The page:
FOR IMMEDIATE RELEASE
September 5, 2001
For more information,
Contact: Patrick Richard
Rocket Rally Racing
VANCOUVER, BC -- Rocket Rally Racing had to drop out of its first overseas rally after a crash early in the event. But the team learned a few good lessons and is eager to push itself again.
The team was racing at Rally of Melbourne, the fifth, and final, round of the 2001 Australian Rally Championship, from August 30 to September 2. Entered in the hotly contested Group N category, the international class for production-based rally cars, the team faced stiff competition from top Group N drivers from the southern hemisphere rounds of the World Rally Championship.
"In Australia they run in a sprint format, which means that they run each stage flat out and there is no need to save the car," explained driver Patrick Richard. "The Australian pace is significantly faster than anything we've seen in North America and the competition is much tighter. Events are won by seconds instead of minutes and there is no room for error. One spin and you drop five places." Though circumstances were tough and it was their first time in the slippery and muddy conditions of the Toolangi rainforest, Richard and his sister Nathalie, who was co-driving for him, found they were able to keep a strong pace.
Running a Subaru Impreza WRX prepared by RACE WORX, the team of 2000 FIA Asia-Pacific Formula 2 Rally Champion Simon Evans, Rocket Rally Racing started the event very conservatively. "We were taking it easy the first day," said Richard. "Our plan was to get accustomed to our pace notes, gradually learning to depend on them more and more, while refining them for the second day." In most North American rallies, drivers are not allowed to see stages ahead of time. Pace notes do allow drivers to see a stage ahead of time and make notes about how fast they can take each corner. Most rallies at the higher echelons within the sport use pace notes and so the team went to Australia to get experience using the notes.
"We realized after the first stage that the notes are extremely important," explained Richard, "and that the speed of the top drivers comes from driving fully, fully committed to the notes. We started driving more and more closely to the notes and our times were increasing. I still wasn't in maximum attack mode - our notes weren't accurate enough for that - but we were going fairly aggressively."
While 12th overall and 7th in Group N, and continuing to climb up the leaderboard, the team ran into problems two-thirds of the way through the 41-kilometre fourth stage. "We came upon a downhill, blind decreasing radius right-hander that went into a one-lane bridge, with no sides to it. I had somehow made a very poor note for that corner. So, coming around the first bit, I was already committed to an inside line when I saw that it tightened and then narrowed into the small bridge. I had two choices: spin the car around and risk rolling into the water or take the trees. I took the trees with the hope that we could drive out, but I holed the radiator and pushed the engine back slightly." The worst was yet to come for the team: shortly after impact, two 20-foot sections of trees fell on the car, smashing out all the windows. The incident effectively ended their rally.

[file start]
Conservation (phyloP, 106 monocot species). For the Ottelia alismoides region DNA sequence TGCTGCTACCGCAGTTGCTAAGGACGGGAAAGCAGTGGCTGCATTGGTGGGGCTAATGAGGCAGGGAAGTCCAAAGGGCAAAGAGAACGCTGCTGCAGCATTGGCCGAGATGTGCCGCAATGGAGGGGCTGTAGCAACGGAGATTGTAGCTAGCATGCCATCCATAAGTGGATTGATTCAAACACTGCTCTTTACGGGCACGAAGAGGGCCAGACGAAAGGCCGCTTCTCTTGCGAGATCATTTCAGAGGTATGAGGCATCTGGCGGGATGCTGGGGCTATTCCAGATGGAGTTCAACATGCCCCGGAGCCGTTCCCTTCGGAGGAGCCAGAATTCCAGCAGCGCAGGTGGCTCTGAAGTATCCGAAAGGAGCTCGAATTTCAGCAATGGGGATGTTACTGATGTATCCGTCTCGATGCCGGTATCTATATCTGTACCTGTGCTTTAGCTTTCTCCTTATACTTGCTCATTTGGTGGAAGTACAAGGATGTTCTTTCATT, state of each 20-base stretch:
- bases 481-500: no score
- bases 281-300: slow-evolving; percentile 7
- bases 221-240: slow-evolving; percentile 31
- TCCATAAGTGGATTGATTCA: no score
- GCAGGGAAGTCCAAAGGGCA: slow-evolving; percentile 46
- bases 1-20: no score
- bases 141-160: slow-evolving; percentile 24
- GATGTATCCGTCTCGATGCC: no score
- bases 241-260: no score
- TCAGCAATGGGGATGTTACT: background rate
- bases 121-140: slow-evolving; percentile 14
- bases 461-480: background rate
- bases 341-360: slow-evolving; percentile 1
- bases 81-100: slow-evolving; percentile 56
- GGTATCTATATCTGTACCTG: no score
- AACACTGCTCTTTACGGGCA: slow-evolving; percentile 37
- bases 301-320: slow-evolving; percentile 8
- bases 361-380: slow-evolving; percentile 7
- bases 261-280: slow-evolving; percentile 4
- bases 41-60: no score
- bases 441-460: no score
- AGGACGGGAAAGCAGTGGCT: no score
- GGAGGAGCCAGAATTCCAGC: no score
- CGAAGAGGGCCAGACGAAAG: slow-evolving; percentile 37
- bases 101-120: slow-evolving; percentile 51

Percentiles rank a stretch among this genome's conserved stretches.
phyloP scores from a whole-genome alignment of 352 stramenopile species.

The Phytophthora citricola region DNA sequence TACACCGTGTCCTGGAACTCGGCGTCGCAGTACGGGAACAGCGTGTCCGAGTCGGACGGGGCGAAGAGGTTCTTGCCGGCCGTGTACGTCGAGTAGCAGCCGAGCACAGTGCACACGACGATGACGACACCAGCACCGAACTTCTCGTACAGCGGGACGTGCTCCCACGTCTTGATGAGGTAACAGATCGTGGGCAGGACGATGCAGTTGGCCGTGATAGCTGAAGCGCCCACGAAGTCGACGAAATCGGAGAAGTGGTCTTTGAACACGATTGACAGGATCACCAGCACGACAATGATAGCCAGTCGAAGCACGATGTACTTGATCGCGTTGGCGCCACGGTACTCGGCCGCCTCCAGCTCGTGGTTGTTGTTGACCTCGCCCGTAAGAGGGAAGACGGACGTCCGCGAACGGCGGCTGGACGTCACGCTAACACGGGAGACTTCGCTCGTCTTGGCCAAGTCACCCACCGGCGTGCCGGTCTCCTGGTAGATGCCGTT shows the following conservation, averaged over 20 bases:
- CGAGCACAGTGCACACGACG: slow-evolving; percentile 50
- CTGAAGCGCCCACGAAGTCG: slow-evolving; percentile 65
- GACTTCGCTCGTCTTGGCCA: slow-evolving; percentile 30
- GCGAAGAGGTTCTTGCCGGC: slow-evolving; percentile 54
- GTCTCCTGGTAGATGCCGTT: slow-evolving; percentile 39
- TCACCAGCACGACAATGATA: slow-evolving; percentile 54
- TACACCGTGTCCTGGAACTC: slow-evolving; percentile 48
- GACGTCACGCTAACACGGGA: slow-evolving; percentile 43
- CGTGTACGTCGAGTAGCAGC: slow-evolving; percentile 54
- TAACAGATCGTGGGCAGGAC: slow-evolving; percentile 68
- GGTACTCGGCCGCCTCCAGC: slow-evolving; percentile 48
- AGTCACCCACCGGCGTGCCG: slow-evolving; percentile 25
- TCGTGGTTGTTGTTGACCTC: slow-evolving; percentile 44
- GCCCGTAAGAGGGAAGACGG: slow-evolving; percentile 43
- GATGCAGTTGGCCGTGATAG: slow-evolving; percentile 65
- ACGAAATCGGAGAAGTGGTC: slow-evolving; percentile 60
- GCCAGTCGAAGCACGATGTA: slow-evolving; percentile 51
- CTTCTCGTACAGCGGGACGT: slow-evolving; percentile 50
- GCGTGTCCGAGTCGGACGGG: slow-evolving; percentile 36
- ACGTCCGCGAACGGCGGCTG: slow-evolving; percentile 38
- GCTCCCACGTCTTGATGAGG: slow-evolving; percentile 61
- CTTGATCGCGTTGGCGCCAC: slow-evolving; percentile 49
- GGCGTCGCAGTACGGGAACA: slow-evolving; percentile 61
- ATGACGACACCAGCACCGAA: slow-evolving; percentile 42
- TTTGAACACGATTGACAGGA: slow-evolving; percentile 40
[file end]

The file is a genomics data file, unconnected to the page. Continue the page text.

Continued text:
"It was very frustrating, most of all because we were about just off the hottest pace in a similar car and I knew that deficit could be overcome with better notes and more commitment to them. We were ready to step it up on the second day."
"I know now that our notes need to be impeccable, and we have to place great emphasis on the reconnaissance we do before the event. That is the only way if you want to take every corner flat out. I'm looking forward to having another opportunity at an international event of this calibre."
The team's overseas adventure with RACE WORX was made possible by Philip Rodgers in conjunction with Jamie Drummond of Drummond Motor Sports (DMS). Australia-based DMS has supported the team in North America since its began racing. The team is also sponsored by Subaru Canada, OMP and SPD Tuning. Rocket Rally Racing also drives a car as a member of the three-car Subaru Canada Rally Team.
Next chance is closer to home
The team's next event is on more familiar ground. Rocket Rally Racing will be at the Wild West ProRally this weekend, September 5 to 8. Wild West, held near Olympia, Washington, just outside of Seattle, is Rocket Rally Racing's "home event" and the team is looking forward to a top placing with its Open class Subaru Impreza.
The pre-event press release for the Rally of Melbourne implied that Patrick Richard was the first Canadian to compete internationally in several years. Rocket Rally Racing apologizes to the crews that compete every year in international historic rally, marathon rally and special rally events, all of whom deserve credit for making the effort to start, finish, and sometimes win, these international events.
Patrick Richard, Rocket Rally Driver
p. (604) 803-6095